Oh, did I mention I read two of my own manuscript too?
Yes! I read some of my own work as well. And students made comments like “I really liked that!” and “I hope you get published”, not to mention “You’re gonna be famous!”
My heart is full.
I finally stepped out of my comfort zone. I guess I was a little intimidated by the idea of sharing my work with children, before it was published, because it kind of felt like sharing an unfinished project. But instead of thinking of it that way, I have decided to use it as a learning experience for myself and the children I read to.
I started off by asking the students if they liked writing. Many of them would raise their hands and say that they did. I told them that I did too when I was their age, and now that I am older, I still do—so much so that I want to write children’s books, and am in the process of doing so. Then, I told them that it’s important to listen to their teachers when it comes to editing papers, because that’s a skill they will use their whole lives, especially if they want to write books one day. Next, I showed them what a manuscript looks like, and I held it up next to a published book and ask them to compare (what is different between a manuscript and a published book, besides the obvious that one is published and one isn’t). After that, I told them that since my manuscript didn’t have any pictures yet, that they get to close their eyes and make their own pictures in their minds.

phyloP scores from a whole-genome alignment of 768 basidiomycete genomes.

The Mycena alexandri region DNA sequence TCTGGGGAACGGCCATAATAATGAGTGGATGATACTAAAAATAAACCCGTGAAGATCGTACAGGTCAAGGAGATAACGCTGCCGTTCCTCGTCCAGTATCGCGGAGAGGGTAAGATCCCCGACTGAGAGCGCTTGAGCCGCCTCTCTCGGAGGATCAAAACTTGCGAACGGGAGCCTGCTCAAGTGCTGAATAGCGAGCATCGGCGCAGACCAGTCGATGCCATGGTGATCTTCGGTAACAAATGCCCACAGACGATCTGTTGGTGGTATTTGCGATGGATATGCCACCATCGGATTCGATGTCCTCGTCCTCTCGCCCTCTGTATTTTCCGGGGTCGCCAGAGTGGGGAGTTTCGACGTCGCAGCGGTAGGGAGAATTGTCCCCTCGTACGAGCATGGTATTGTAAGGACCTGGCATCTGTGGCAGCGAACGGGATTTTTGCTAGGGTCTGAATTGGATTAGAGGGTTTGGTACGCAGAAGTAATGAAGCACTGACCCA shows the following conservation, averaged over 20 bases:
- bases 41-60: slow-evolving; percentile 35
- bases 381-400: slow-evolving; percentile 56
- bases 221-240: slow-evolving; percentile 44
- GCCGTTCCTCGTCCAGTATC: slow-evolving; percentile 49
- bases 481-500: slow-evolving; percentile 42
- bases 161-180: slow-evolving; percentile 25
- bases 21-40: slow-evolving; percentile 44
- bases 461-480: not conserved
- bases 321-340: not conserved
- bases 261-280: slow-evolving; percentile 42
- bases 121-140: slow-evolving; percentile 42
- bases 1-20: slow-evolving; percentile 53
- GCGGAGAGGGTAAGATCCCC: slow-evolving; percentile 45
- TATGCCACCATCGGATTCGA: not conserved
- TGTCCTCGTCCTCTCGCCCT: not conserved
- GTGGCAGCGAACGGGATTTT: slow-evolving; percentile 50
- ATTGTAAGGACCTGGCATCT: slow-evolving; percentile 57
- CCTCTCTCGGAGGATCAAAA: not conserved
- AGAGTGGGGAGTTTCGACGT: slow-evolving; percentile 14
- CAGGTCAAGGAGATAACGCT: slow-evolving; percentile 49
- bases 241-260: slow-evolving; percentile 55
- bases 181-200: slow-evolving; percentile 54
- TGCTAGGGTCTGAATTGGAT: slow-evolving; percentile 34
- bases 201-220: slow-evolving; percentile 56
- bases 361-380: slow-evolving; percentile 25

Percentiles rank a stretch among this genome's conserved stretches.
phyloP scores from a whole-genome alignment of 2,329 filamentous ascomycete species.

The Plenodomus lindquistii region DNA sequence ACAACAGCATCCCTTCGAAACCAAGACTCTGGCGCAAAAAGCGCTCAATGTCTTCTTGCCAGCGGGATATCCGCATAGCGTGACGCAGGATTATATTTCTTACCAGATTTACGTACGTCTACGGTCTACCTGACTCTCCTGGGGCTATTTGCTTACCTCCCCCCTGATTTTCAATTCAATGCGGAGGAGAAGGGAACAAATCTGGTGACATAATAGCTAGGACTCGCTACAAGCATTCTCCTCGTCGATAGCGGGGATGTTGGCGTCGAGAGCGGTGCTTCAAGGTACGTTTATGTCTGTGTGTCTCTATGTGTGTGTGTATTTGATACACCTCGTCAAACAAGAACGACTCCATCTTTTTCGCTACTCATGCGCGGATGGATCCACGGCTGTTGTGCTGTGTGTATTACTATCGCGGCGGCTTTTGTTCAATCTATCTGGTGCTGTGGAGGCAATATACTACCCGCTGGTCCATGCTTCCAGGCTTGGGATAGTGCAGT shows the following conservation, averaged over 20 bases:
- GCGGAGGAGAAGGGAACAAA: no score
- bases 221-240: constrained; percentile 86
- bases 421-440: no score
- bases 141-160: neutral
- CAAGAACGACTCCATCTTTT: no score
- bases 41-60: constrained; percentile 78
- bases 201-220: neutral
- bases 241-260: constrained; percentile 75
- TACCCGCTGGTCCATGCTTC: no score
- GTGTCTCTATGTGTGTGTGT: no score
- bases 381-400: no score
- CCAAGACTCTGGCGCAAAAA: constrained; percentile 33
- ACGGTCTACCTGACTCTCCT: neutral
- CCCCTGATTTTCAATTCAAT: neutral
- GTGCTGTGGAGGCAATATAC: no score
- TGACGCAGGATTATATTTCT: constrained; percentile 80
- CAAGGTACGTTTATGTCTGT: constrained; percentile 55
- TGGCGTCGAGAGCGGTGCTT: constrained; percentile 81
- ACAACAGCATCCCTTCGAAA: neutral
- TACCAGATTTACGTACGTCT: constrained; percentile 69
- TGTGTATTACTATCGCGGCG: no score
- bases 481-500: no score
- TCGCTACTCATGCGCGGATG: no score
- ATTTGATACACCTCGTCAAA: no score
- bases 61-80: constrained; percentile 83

And guess what...they sat and listened contently to the whole story—and really seemed to enjoy it! Man did that feel like a success!
I also told them that as long as they work hard on their education, they could be anything they want to be, even an author! Last, I showed them a Highlights for Kids Magazine and told them how one day my poems would be in the magazine since I had sold two poems to Highlights.